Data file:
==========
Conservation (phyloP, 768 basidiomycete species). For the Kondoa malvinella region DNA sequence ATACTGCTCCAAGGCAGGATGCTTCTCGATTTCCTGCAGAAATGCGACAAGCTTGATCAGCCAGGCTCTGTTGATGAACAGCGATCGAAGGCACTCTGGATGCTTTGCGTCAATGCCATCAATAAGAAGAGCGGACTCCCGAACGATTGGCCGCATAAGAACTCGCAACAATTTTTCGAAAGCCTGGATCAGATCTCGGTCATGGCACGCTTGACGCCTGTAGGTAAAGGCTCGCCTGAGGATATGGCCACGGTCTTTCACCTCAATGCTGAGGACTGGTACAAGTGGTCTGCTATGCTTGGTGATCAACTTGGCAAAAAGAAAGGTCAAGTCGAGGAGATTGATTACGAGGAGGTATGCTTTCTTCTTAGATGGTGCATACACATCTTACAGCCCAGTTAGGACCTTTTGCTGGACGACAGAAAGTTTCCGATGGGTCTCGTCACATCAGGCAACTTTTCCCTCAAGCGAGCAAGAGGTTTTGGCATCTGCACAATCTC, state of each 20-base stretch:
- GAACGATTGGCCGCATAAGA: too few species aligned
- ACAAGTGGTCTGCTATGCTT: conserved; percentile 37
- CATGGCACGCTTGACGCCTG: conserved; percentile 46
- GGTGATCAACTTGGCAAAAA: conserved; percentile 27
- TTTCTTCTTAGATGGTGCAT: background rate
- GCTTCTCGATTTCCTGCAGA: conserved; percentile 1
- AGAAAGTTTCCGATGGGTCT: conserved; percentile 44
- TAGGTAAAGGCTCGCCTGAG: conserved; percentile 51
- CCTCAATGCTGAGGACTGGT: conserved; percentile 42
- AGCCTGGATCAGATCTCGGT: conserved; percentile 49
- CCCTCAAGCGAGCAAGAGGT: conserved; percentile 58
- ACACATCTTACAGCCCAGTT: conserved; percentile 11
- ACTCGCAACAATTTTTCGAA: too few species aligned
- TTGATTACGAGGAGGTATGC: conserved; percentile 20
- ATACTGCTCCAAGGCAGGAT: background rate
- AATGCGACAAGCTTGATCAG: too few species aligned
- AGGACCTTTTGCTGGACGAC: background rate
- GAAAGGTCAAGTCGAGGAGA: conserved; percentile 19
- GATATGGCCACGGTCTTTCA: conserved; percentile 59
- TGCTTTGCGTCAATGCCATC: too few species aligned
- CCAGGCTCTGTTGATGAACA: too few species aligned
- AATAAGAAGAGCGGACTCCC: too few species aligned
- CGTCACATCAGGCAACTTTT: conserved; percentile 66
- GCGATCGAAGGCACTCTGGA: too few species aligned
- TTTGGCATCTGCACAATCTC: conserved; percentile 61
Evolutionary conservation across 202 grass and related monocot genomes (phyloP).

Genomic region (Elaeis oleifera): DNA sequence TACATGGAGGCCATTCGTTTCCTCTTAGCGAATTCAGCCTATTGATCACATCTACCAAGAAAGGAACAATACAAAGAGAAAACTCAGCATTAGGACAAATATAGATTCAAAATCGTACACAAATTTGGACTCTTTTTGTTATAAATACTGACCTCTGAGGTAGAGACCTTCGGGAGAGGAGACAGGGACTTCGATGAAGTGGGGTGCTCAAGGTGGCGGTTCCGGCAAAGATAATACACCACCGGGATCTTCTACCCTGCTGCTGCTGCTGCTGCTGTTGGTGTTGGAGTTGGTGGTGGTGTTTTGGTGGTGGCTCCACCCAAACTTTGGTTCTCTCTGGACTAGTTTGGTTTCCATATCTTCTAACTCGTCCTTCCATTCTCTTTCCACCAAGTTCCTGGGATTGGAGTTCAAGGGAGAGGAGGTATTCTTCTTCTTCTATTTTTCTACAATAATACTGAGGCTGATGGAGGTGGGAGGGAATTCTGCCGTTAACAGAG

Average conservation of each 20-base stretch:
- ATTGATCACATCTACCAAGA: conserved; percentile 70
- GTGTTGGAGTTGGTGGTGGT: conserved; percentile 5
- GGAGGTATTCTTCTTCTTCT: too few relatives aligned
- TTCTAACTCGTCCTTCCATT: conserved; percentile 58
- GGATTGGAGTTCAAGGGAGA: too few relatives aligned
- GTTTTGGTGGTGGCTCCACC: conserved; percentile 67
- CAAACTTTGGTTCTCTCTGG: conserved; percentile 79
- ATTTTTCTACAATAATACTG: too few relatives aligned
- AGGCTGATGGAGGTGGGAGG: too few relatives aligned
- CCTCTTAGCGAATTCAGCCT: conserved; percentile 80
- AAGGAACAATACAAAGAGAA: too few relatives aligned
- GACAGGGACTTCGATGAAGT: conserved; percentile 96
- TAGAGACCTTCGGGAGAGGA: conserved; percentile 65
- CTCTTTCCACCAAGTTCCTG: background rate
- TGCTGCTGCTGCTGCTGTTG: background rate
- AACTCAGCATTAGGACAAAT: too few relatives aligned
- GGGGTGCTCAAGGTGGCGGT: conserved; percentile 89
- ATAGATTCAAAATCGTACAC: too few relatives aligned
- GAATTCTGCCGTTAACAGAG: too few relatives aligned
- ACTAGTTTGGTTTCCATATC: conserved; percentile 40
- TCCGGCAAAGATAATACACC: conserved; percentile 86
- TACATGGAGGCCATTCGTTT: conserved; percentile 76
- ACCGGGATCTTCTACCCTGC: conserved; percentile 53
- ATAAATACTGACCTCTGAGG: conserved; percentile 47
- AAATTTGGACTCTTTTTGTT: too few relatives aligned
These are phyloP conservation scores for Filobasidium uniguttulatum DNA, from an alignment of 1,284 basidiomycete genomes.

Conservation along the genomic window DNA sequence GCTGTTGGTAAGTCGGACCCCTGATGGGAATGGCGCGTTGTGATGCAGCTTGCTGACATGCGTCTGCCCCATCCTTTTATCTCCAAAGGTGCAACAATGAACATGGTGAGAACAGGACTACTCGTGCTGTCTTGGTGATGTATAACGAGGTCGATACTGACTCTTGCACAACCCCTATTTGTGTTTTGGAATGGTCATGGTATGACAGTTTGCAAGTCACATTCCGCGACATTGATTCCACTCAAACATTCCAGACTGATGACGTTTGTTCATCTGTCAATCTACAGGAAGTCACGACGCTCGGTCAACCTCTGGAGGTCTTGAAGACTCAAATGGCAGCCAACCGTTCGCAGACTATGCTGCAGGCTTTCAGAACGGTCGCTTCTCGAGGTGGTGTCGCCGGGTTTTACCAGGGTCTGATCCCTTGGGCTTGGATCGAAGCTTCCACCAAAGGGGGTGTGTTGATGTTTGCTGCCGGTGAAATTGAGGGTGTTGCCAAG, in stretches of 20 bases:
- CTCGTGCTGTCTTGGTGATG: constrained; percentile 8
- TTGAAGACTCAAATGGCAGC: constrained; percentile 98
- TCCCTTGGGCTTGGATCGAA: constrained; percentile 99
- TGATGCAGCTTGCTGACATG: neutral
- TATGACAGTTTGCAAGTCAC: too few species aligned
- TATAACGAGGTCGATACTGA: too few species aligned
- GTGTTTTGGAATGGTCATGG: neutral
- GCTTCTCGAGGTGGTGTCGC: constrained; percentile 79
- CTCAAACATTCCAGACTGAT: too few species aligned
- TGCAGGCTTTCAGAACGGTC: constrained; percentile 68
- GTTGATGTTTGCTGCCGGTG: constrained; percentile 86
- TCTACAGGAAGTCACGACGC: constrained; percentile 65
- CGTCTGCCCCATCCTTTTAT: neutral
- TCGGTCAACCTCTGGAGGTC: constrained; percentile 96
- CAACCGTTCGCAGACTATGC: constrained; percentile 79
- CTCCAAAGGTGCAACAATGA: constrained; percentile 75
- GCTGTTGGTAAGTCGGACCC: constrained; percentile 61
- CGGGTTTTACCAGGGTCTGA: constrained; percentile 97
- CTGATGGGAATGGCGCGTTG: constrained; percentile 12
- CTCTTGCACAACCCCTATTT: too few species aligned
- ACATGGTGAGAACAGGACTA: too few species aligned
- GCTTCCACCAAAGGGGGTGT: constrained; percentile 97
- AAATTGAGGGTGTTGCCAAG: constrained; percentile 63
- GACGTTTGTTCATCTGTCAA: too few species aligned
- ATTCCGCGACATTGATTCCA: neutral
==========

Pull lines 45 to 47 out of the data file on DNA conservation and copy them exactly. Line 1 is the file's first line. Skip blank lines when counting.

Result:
- AACTCAGCATTAGGACAAAT: too few relatives aligned
- GGGGTGCTCAAGGTGGCGGT: conserved; percentile 89
- ATAGATTCAAAATCGTACAC: too few relatives aligned